Some examples of single-issue parties, as the name implies, are those parties that are mainly devoted to one specific issue, such as animal rights, the legalization of marijuana or the abolition of abortion. In the United States, these organizations may not be recognized as parties and considered primarily as special-interest groups. Some examples of single-issue parties outside of the U.S. are the "Animal Liberation Party" and "Gun Owners and Sporting Hunters Rights" parties of New South Wales in Australia and the "Bloc Quebecois" party in Canada.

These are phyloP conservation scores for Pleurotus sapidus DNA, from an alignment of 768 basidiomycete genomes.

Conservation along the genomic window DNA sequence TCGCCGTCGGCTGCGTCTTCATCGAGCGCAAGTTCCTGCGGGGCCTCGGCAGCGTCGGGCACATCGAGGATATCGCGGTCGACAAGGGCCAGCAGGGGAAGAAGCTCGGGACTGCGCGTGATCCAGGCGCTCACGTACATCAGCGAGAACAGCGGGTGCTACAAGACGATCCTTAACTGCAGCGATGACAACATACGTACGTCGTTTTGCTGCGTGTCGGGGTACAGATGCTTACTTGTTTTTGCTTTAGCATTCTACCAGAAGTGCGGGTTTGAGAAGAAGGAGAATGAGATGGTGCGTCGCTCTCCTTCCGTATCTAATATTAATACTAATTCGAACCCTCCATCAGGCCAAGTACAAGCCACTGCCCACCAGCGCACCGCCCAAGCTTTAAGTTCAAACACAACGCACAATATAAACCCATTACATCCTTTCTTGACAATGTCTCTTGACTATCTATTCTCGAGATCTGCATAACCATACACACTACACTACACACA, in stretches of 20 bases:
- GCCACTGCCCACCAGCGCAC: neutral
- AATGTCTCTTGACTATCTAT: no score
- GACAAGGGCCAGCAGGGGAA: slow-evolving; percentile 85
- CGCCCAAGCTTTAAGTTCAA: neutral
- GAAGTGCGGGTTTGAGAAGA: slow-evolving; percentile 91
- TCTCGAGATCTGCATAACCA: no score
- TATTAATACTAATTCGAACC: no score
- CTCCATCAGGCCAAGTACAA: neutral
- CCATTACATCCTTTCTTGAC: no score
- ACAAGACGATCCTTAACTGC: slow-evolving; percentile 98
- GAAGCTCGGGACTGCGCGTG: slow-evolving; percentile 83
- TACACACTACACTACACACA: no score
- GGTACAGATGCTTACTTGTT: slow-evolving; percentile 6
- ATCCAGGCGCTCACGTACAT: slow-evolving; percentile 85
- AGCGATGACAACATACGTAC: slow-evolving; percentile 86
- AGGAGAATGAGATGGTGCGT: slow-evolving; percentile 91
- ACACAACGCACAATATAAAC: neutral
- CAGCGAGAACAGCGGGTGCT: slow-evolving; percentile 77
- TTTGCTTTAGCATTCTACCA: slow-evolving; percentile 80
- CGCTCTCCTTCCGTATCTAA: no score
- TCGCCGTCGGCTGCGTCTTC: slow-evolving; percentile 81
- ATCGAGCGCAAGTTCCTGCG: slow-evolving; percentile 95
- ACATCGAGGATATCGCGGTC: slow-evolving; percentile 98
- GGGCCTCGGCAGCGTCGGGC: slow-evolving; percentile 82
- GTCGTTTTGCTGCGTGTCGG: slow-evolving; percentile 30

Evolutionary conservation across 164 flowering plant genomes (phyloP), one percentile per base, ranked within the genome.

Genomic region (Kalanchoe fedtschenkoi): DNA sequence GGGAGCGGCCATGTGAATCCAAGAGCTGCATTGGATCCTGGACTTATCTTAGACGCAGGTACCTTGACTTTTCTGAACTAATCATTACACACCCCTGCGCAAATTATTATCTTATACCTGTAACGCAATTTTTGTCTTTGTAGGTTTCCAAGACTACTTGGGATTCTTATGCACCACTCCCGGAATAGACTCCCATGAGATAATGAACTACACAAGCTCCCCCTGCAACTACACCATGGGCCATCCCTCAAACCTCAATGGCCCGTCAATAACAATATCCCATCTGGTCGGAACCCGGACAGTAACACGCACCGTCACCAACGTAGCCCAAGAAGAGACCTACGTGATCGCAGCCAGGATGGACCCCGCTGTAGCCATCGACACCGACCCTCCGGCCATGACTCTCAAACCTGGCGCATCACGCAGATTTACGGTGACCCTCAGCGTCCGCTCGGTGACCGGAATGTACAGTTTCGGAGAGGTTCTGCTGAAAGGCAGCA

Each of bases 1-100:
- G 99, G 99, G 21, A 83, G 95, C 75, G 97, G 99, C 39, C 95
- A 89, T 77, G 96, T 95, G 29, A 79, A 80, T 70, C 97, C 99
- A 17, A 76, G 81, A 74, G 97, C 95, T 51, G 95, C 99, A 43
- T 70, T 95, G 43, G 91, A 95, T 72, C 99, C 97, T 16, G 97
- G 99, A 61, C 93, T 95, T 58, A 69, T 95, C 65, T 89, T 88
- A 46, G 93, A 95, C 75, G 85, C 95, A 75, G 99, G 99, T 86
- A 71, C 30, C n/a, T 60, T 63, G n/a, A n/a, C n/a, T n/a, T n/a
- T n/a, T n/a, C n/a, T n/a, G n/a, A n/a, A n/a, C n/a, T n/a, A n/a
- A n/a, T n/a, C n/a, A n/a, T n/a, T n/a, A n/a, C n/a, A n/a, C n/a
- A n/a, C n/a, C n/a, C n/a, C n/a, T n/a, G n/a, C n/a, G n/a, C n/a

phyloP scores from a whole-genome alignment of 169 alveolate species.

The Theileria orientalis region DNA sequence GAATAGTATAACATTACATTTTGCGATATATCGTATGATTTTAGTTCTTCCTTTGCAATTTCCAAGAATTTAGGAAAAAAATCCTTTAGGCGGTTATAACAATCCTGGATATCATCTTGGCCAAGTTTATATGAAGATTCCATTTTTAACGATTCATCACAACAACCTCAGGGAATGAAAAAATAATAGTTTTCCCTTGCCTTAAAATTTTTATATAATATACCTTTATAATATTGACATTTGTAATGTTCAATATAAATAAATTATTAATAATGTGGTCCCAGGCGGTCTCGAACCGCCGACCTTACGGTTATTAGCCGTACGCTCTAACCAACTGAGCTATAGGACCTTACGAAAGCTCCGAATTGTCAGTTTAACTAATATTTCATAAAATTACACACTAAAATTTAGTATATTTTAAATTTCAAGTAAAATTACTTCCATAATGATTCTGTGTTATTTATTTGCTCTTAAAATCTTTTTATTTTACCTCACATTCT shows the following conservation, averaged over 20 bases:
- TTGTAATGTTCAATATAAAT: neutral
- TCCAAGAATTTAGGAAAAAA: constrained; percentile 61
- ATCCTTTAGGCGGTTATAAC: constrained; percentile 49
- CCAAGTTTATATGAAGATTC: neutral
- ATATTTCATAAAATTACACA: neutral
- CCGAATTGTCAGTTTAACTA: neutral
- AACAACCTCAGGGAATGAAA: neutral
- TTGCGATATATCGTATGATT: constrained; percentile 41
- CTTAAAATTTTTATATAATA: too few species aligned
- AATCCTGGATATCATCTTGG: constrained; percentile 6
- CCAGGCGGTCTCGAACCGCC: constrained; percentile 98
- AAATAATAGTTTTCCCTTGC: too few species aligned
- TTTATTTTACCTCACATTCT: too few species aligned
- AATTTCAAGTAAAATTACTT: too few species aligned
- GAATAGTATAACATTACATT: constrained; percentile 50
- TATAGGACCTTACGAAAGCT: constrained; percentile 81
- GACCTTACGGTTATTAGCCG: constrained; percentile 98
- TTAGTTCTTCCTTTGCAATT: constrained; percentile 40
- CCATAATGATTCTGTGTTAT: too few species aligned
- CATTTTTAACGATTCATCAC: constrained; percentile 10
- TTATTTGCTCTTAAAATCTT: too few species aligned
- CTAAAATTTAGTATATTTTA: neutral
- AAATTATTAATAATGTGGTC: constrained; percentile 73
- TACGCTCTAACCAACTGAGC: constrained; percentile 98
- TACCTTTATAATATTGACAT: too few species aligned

The main reason why single-issue parties are not considered as "true" political parties in the U.S. is because they rarely have the capability of succeeding at winning an election, even at the lowest levels of government. Outside the U.S., however, single-issue parties have a much greater chance of winning seats in government, such as the Dutch "Party for the Animals," which gained two seats in Parliament in 2006. Some countries' single-issue parties will also adopt a broader platform rather than remain a strict single-issue party. The Canadian "Bloc Quebecois" and many "Green" parties are examples of single-issue parties that have broadened their platforms.